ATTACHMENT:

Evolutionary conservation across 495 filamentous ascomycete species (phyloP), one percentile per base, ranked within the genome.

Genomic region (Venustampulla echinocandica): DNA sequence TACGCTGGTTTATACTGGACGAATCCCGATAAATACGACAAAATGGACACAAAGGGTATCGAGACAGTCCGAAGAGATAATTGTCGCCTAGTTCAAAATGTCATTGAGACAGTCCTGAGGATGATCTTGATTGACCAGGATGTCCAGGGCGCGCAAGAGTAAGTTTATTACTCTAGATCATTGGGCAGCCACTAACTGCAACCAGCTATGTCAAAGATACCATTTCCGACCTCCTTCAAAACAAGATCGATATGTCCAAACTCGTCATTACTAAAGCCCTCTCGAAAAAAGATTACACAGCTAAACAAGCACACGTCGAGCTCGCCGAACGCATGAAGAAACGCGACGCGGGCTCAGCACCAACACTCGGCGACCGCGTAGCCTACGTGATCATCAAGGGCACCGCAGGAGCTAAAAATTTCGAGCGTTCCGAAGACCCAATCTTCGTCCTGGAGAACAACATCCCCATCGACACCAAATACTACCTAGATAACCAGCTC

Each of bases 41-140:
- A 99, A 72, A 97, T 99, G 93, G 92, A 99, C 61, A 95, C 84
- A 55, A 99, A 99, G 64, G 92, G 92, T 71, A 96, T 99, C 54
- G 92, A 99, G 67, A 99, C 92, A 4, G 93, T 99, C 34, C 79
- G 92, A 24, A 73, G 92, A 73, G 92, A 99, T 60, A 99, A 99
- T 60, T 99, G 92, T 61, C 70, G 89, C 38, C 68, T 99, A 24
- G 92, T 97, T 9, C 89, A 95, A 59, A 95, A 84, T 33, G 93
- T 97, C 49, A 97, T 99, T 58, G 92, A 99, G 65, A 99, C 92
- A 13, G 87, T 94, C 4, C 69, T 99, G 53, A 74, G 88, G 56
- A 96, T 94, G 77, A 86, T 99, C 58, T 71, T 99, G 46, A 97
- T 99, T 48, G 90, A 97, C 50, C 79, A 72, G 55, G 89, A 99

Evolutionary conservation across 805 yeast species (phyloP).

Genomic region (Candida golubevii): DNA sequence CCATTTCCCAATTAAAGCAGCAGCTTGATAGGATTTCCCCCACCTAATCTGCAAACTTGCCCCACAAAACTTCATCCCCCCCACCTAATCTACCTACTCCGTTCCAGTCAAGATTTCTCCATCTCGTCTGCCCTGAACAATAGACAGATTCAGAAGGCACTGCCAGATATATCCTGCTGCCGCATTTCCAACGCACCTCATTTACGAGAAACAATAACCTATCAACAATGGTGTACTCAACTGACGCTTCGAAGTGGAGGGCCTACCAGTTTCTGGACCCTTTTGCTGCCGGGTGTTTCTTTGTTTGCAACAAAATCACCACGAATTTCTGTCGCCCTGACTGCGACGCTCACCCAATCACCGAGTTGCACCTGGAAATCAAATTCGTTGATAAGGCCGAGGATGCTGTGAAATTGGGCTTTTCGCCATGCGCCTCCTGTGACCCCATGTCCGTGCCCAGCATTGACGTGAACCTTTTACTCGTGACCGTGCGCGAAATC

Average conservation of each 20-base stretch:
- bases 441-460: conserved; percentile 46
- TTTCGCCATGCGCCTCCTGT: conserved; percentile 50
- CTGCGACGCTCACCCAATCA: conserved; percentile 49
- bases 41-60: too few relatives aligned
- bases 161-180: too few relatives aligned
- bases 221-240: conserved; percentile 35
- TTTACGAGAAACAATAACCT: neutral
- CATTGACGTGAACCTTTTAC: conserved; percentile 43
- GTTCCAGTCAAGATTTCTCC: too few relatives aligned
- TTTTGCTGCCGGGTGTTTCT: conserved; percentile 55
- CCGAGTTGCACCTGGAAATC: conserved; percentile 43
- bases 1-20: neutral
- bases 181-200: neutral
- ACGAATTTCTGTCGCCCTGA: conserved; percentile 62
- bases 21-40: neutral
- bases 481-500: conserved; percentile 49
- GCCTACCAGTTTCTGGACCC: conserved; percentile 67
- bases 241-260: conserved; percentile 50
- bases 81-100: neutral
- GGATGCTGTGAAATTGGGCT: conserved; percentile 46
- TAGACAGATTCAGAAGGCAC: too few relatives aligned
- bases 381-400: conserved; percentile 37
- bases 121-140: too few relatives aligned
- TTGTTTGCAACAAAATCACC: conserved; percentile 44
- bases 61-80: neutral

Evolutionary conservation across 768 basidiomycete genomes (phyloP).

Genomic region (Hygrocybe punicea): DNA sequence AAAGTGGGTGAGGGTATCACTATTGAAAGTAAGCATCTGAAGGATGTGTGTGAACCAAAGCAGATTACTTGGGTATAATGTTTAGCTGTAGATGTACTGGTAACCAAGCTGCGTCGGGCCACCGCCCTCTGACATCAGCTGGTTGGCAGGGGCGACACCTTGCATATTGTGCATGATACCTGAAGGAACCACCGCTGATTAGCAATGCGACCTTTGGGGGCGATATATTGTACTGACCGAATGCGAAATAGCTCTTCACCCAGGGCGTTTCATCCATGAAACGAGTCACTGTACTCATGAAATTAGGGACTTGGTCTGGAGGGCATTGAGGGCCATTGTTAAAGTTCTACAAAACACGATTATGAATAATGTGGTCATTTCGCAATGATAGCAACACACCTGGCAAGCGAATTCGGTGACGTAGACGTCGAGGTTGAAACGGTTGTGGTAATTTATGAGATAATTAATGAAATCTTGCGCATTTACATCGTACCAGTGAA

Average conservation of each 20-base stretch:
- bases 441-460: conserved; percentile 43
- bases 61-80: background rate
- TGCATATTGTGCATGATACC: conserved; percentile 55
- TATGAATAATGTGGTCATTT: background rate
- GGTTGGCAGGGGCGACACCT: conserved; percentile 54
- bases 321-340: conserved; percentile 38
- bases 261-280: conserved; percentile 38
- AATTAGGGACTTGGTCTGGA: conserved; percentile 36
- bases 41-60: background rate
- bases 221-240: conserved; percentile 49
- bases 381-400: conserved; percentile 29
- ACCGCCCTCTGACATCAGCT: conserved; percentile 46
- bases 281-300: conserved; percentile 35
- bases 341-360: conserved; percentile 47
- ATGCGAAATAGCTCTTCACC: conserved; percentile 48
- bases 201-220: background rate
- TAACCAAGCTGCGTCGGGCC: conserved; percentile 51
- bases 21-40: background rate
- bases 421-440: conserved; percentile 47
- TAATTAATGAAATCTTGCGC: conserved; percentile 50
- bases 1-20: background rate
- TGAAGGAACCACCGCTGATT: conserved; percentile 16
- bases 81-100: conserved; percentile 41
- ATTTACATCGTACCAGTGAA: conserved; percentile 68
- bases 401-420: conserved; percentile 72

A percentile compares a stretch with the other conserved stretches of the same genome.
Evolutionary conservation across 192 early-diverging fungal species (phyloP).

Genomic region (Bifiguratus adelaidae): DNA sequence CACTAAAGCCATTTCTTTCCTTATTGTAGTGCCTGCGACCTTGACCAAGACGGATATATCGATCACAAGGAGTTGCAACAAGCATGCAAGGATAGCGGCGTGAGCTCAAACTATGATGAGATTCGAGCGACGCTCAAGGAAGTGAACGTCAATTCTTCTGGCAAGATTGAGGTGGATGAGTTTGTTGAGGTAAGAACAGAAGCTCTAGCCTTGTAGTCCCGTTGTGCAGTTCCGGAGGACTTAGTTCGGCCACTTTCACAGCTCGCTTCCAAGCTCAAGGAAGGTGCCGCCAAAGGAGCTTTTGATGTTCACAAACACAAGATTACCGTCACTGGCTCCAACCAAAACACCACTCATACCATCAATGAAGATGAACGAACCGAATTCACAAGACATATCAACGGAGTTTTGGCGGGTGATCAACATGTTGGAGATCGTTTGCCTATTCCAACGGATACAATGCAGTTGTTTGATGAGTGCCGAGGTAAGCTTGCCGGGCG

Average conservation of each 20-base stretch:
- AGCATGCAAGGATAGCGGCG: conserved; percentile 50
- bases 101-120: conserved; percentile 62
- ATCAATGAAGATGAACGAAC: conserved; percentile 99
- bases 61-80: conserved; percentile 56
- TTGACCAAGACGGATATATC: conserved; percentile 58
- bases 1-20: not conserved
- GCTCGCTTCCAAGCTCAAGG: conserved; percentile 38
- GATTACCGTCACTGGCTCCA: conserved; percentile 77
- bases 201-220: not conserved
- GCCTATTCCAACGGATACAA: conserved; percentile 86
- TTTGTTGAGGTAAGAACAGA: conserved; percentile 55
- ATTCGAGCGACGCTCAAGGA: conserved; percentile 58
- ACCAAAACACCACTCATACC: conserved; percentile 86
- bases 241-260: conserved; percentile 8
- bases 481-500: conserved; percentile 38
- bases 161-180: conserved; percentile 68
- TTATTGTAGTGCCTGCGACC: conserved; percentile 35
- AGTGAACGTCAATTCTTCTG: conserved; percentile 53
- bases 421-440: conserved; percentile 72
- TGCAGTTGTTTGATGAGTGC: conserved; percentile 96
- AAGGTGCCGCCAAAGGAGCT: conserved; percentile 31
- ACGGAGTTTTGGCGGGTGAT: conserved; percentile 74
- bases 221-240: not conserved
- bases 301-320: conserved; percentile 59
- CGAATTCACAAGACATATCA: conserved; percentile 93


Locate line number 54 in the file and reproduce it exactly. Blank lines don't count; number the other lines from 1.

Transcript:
- bases 221-240: conserved; percentile 49